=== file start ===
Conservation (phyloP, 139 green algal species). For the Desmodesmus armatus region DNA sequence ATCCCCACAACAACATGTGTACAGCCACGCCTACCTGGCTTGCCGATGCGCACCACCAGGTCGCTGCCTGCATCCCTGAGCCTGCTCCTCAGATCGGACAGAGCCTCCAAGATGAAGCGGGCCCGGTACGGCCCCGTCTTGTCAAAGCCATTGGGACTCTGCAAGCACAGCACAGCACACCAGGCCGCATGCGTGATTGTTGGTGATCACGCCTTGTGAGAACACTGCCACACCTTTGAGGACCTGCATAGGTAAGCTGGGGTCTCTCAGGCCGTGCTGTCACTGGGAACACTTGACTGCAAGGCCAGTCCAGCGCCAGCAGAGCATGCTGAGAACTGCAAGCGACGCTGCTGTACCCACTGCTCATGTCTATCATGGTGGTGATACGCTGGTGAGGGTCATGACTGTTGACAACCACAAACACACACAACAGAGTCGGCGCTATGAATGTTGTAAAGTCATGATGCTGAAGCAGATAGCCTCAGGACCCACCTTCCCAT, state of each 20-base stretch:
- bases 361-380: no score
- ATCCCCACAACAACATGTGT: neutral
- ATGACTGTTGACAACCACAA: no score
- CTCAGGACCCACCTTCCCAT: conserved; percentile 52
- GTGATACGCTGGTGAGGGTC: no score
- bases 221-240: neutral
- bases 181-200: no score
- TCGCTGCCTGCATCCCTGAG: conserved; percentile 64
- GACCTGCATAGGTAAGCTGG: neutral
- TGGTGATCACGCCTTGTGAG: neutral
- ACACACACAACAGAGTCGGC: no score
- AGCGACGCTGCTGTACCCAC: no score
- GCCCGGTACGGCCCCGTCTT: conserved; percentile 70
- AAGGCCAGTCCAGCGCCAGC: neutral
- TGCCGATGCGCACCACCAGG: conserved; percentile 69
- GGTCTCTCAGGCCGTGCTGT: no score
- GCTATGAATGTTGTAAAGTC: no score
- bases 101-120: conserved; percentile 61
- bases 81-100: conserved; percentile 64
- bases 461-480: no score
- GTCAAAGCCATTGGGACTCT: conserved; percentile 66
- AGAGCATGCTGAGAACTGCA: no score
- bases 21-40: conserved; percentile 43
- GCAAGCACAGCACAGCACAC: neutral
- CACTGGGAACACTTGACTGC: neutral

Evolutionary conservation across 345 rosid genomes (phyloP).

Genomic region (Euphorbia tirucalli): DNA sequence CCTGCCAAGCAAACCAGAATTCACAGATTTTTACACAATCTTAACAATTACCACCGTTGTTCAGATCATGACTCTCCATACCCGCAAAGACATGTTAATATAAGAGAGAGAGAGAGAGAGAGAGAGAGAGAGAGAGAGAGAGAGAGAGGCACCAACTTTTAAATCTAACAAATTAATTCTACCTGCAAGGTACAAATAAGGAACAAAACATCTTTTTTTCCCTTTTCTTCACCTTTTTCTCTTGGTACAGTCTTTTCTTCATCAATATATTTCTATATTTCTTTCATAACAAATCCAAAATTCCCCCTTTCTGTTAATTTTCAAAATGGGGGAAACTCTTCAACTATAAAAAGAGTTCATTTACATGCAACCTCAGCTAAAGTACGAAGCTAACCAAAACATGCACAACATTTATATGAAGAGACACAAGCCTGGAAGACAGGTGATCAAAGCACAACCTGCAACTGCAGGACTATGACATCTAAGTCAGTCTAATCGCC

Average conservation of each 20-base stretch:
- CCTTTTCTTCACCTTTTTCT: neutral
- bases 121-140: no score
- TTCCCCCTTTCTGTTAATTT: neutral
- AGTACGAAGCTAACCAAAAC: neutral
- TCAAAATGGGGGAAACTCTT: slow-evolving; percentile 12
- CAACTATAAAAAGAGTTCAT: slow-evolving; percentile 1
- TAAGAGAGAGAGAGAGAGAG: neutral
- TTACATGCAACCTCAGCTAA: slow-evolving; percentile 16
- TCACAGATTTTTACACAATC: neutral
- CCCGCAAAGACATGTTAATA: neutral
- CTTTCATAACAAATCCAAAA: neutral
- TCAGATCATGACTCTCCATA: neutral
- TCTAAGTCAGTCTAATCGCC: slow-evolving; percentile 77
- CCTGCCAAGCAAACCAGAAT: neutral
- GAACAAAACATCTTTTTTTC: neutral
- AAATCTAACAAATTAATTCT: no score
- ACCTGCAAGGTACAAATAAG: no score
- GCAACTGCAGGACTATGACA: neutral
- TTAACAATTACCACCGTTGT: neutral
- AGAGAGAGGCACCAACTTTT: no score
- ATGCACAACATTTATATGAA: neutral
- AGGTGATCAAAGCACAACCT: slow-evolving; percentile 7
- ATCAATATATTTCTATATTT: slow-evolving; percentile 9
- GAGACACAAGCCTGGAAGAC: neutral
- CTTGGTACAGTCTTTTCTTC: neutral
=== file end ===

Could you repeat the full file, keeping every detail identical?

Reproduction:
Conservation (phyloP, 139 green algal species). For the Desmodesmus armatus region DNA sequence ATCCCCACAACAACATGTGTACAGCCACGCCTACCTGGCTTGCCGATGCGCACCACCAGGTCGCTGCCTGCATCCCTGAGCCTGCTCCTCAGATCGGACAGAGCCTCCAAGATGAAGCGGGCCCGGTACGGCCCCGTCTTGTCAAAGCCATTGGGACTCTGCAAGCACAGCACAGCACACCAGGCCGCATGCGTGATTGTTGGTGATCACGCCTTGTGAGAACACTGCCACACCTTTGAGGACCTGCATAGGTAAGCTGGGGTCTCTCAGGCCGTGCTGTCACTGGGAACACTTGACTGCAAGGCCAGTCCAGCGCCAGCAGAGCATGCTGAGAACTGCAAGCGACGCTGCTGTACCCACTGCTCATGTCTATCATGGTGGTGATACGCTGGTGAGGGTCATGACTGTTGACAACCACAAACACACACAACAGAGTCGGCGCTATGAATGTTGTAAAGTCATGATGCTGAAGCAGATAGCCTCAGGACCCACCTTCCCAT, state of each 20-base stretch:
- bases 361-380: no score
- ATCCCCACAACAACATGTGT: neutral
- ATGACTGTTGACAACCACAA: no score
- CTCAGGACCCACCTTCCCAT: conserved; percentile 52
- GTGATACGCTGGTGAGGGTC: no score
- bases 221-240: neutral
- bases 181-200: no score
- TCGCTGCCTGCATCCCTGAG: conserved; percentile 64
- GACCTGCATAGGTAAGCTGG: neutral
- TGGTGATCACGCCTTGTGAG: neutral
- ACACACACAACAGAGTCGGC: no score
- AGCGACGCTGCTGTACCCAC: no score
- GCCCGGTACGGCCCCGTCTT: conserved; percentile 70
- AAGGCCAGTCCAGCGCCAGC: neutral
- TGCCGATGCGCACCACCAGG: conserved; percentile 69
- GGTCTCTCAGGCCGTGCTGT: no score
- GCTATGAATGTTGTAAAGTC: no score
- bases 101-120: conserved; percentile 61
- bases 81-100: conserved; percentile 64
- bases 461-480: no score
- GTCAAAGCCATTGGGACTCT: conserved; percentile 66
- AGAGCATGCTGAGAACTGCA: no score
- bases 21-40: conserved; percentile 43
- GCAAGCACAGCACAGCACAC: neutral
- CACTGGGAACACTTGACTGC: neutral

Evolutionary conservation across 345 rosid genomes (phyloP).

Genomic region (Euphorbia tirucalli): DNA sequence CCTGCCAAGCAAACCAGAATTCACAGATTTTTACACAATCTTAACAATTACCACCGTTGTTCAGATCATGACTCTCCATACCCGCAAAGACATGTTAATATAAGAGAGAGAGAGAGAGAGAGAGAGAGAGAGAGAGAGAGAGAGAGAGGCACCAACTTTTAAATCTAACAAATTAATTCTACCTGCAAGGTACAAATAAGGAACAAAACATCTTTTTTTCCCTTTTCTTCACCTTTTTCTCTTGGTACAGTCTTTTCTTCATCAATATATTTCTATATTTCTTTCATAACAAATCCAAAATTCCCCCTTTCTGTTAATTTTCAAAATGGGGGAAACTCTTCAACTATAAAAAGAGTTCATTTACATGCAACCTCAGCTAAAGTACGAAGCTAACCAAAACATGCACAACATTTATATGAAGAGACACAAGCCTGGAAGACAGGTGATCAAAGCACAACCTGCAACTGCAGGACTATGACATCTAAGTCAGTCTAATCGCC

Average conservation of each 20-base stretch:
- CCTTTTCTTCACCTTTTTCT: neutral
- bases 121-140: no score
- TTCCCCCTTTCTGTTAATTT: neutral
- AGTACGAAGCTAACCAAAAC: neutral
- TCAAAATGGGGGAAACTCTT: slow-evolving; percentile 12
- CAACTATAAAAAGAGTTCAT: slow-evolving; percentile 1
- TAAGAGAGAGAGAGAGAGAG: neutral
- TTACATGCAACCTCAGCTAA: slow-evolving; percentile 16
- TCACAGATTTTTACACAATC: neutral
- CCCGCAAAGACATGTTAATA: neutral
- CTTTCATAACAAATCCAAAA: neutral
- TCAGATCATGACTCTCCATA: neutral
- TCTAAGTCAGTCTAATCGCC: slow-evolving; percentile 77
- CCTGCCAAGCAAACCAGAAT: neutral
- GAACAAAACATCTTTTTTTC: neutral
- AAATCTAACAAATTAATTCT: no score
- ACCTGCAAGGTACAAATAAG: no score
- GCAACTGCAGGACTATGACA: neutral
- TTAACAATTACCACCGTTGT: neutral
- AGAGAGAGGCACCAACTTTT: no score
- ATGCACAACATTTATATGAA: neutral
- AGGTGATCAAAGCACAACCT: slow-evolving; percentile 7
- ATCAATATATTTCTATATTT: slow-evolving; percentile 9
- GAGACACAAGCCTGGAAGAC: neutral
- CTTGGTACAGTCTTTTCTTC: neutral